2. Recommendations for the Design of Serious Games in Neurodegenerative Diseases

    Directory of Open Access Journals (Sweden)

    Grégory Ben-Sadoun

    2018-02-01

    Full Text Available The use of Serious Games (SG in the health domain is expanding. In the field of Neurodegenerative Diseases (ND such as Alzheimer’s Disease, SG are currently employed to provide alternative solutions for patients’ treatment, stimulation, and rehabilitation. The design of SG for people with ND implies collaborations between professionals in ND and professionals in SG design. As the field is quite young, professionals specialized in both ND and SG are still rare, and recommendations for the design of SG for people with ND are still missing. This perspective paper aims to provide recommendations in terms of ergonomic choices for the design of SG aiming at stimulating people with ND, starting from the existing SG already tested in this population: “MINWii”, “Kitchen and Cooking”, and “X-Torp”. We propose to rely on nine ergonomic criteria: eight ergonomic criteria inspired by works in the domain of office automation: Compatibility, Guidance, Workload, Adaptability, Consistency, Significance of codes, Explicit control and Error management; and one ergonomic criterion related to videogame: the game rules. Perspectives derived from this proposal are also discussed.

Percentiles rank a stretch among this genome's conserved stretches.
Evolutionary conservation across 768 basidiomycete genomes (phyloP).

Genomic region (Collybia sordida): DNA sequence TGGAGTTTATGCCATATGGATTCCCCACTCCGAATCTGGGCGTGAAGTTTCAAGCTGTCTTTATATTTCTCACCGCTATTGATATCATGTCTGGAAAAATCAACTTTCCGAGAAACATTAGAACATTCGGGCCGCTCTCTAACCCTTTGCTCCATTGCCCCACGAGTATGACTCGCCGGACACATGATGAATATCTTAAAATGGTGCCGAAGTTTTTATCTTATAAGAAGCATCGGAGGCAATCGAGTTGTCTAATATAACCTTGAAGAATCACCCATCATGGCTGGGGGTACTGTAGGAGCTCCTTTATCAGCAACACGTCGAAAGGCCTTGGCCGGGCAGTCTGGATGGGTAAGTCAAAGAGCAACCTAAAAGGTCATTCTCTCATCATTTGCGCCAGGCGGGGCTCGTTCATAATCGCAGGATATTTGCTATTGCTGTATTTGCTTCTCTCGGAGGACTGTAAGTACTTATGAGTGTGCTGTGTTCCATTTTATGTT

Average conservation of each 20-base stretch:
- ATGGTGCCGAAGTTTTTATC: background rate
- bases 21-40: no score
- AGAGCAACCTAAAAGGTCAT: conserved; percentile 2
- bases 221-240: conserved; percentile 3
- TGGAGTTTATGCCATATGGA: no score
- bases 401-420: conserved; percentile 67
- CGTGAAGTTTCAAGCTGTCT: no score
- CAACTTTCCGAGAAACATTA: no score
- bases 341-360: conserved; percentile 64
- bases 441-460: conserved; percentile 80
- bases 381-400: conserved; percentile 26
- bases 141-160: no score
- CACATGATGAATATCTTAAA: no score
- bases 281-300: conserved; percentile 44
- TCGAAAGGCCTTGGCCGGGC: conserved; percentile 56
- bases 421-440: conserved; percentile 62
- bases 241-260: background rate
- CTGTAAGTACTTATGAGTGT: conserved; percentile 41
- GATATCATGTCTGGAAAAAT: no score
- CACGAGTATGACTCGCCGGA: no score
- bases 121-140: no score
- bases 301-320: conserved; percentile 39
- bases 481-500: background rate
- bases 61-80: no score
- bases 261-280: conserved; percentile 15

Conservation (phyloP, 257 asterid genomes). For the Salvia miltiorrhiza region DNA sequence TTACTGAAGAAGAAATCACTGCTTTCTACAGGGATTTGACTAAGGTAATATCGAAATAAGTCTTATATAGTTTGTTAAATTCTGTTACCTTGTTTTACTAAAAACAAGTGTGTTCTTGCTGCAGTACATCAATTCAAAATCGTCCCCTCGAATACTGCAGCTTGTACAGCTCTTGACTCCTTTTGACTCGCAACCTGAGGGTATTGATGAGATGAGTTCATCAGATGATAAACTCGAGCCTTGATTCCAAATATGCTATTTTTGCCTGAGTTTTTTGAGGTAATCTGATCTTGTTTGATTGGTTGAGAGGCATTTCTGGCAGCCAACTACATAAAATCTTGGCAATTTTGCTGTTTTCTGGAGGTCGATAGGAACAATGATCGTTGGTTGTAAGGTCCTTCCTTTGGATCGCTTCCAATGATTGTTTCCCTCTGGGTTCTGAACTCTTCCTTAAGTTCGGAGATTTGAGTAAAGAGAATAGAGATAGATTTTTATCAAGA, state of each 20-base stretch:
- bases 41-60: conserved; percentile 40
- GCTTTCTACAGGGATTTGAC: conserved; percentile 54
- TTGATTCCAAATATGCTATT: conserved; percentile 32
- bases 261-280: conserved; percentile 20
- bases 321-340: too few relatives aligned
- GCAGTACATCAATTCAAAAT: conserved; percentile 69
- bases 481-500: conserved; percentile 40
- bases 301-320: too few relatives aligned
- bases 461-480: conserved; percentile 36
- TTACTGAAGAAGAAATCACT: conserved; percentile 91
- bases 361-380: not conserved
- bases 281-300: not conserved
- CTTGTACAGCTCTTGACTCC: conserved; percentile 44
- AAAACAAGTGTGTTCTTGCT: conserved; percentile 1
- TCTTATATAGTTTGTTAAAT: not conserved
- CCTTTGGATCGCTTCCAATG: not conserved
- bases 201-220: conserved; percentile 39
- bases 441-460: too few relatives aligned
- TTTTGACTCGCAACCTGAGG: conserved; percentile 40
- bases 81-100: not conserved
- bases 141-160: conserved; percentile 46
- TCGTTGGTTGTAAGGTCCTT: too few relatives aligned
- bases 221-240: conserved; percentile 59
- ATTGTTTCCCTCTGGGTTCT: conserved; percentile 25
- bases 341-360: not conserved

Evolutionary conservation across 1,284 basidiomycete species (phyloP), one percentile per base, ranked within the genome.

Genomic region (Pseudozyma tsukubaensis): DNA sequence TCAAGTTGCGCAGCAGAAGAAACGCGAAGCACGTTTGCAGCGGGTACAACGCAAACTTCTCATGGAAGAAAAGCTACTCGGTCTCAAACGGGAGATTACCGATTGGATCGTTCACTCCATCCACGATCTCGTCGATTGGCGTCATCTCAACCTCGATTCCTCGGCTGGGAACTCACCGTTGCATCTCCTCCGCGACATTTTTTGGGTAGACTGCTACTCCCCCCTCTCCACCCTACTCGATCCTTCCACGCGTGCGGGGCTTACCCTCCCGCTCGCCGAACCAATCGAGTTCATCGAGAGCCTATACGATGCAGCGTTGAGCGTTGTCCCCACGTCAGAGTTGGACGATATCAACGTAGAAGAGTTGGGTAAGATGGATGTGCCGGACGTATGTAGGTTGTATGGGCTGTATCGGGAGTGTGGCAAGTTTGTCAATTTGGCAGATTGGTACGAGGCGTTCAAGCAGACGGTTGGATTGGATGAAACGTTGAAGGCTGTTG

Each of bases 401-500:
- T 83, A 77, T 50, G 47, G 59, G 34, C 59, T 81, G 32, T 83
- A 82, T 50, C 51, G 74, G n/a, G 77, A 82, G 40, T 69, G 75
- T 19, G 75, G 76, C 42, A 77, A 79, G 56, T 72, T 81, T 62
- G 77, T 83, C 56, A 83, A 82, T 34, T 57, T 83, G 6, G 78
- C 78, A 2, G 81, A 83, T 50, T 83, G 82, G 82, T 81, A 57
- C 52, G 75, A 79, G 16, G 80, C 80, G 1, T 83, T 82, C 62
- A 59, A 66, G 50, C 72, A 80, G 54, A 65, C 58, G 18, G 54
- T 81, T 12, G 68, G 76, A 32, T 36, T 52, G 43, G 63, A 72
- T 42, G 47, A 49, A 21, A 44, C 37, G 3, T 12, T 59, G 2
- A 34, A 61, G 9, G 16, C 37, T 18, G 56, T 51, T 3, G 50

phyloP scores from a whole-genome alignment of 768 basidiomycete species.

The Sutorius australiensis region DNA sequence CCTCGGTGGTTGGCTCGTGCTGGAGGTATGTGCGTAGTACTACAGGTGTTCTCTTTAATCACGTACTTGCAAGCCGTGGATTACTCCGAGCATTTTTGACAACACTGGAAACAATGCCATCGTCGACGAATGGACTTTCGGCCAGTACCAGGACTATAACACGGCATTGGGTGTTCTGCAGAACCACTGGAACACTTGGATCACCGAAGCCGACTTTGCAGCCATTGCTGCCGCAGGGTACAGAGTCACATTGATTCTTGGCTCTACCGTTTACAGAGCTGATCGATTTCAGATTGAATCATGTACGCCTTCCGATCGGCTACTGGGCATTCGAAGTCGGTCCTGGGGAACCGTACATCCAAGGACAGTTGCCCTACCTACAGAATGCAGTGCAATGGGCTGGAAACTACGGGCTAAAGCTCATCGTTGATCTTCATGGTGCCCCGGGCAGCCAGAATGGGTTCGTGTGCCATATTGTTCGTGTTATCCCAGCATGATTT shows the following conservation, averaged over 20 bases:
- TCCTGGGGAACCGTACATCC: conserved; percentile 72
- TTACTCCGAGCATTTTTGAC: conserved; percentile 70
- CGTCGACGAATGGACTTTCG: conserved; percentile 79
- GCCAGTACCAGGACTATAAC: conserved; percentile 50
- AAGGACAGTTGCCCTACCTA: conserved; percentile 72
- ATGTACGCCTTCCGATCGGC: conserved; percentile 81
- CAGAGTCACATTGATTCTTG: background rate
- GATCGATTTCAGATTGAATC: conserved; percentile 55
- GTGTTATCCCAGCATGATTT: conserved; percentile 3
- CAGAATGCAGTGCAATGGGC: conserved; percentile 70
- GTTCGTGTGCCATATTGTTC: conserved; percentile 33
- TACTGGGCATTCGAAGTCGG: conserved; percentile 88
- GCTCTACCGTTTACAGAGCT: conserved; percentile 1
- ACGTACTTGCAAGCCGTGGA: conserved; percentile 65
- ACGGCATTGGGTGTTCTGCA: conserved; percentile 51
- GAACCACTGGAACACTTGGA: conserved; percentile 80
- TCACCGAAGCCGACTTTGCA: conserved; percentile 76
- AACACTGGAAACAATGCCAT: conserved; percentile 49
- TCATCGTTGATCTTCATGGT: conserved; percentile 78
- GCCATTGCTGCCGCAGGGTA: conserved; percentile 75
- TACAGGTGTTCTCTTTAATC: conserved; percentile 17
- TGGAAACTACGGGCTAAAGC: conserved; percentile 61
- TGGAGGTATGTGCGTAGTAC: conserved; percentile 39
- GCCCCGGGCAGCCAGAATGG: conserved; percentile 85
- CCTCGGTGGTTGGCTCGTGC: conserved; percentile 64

3. Designing appropriate complementary feeding recommendations: tools for programmatic action.

    Science.gov (United States)

    Daelmans, Bernadette; Ferguson, Elaine; Lutter, Chessa K; Singh, Neha; Pachón, Helena; Creed-Kanashiro, Hilary; Woldt, Monica; Mangasaryan, Nuné; Cheung, Edith; Mir, Roger; Pareja, Rossina; Briend, André

    2013-09-01

    Suboptimal complementary feeding practices contribute to a rapid increase in the prevalence of stunting in young children from age 6 months. The design of effective programmes to improve infant and young child feeding requires a sound understanding of the local situation and a systematic process for prioritizing interventions, integrating them into existing delivery platforms and monitoring their implementation and impact. The identification of adequate food-based feeding recommendations that respect locally available foods and address gaps in nutrient availability is particularly challenging. We describe two tools that are now available to strengthen infant and young child-feeding programming at national and subnational levels. ProPAN is a set of research tools that guide users through a step-by-step process for identifying problems related to young child nutrition; defining the context in which these problems occur; formulating, testing, and selecting behaviour-change recommendations and nutritional recipes; developing the interventions to promote them; and designing a monitoring and evaluation system to measure progress towards intervention goals. Optifood is a computer-based platform based on linear programming analysis to develop nutrient-adequate feeding recommendations at lowest cost, based on locally available foods with the addition of fortified products or supplements when needed, or best recommendations when the latter are not available. The tools complement each other and a case study from Peru illustrates how they have been used. The readiness of both instruments will enable partners to invest in capacity development for their use in countries and strengthen programmes to address infant and young child feeding and prevent malnutrition. © 2013 John Wiley & Sons Ltd.